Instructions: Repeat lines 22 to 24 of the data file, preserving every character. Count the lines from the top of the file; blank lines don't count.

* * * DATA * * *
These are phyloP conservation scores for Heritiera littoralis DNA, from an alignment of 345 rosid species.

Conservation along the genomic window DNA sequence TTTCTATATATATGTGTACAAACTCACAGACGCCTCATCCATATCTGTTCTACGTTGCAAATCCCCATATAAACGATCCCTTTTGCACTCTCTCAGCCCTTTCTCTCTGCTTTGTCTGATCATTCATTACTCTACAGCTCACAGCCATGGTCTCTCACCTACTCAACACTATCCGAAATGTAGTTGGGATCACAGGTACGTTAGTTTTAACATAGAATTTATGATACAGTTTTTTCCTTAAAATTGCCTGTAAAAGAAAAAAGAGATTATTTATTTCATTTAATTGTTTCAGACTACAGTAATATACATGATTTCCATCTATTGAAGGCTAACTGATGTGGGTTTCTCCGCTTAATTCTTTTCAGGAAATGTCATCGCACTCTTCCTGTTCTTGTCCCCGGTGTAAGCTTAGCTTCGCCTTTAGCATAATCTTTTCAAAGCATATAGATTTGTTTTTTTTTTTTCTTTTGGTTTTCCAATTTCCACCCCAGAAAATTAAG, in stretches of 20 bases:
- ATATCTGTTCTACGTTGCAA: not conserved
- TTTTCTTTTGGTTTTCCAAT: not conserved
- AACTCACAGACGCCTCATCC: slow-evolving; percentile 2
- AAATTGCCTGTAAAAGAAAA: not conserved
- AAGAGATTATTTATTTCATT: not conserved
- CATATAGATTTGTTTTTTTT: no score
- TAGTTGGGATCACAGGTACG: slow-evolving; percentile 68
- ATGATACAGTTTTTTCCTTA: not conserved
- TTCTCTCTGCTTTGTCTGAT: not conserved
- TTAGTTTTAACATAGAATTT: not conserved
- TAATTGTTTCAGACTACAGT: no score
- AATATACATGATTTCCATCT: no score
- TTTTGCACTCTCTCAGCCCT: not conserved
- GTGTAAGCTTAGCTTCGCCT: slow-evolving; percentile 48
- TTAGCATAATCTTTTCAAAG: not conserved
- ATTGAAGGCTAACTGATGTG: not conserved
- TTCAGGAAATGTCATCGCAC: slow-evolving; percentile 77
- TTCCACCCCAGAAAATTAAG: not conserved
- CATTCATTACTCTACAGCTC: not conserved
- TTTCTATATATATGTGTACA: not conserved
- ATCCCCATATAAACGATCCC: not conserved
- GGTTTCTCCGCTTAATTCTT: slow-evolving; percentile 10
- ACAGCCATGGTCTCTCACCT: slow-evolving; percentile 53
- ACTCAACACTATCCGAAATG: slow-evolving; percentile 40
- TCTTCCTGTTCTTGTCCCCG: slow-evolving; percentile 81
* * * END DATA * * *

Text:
- TTTCTATATATATGTGTACA: not conserved
- ATCCCCATATAAACGATCCC: not conserved
- GGTTTCTCCGCTTAATTCTT: slow-evolving; percentile 10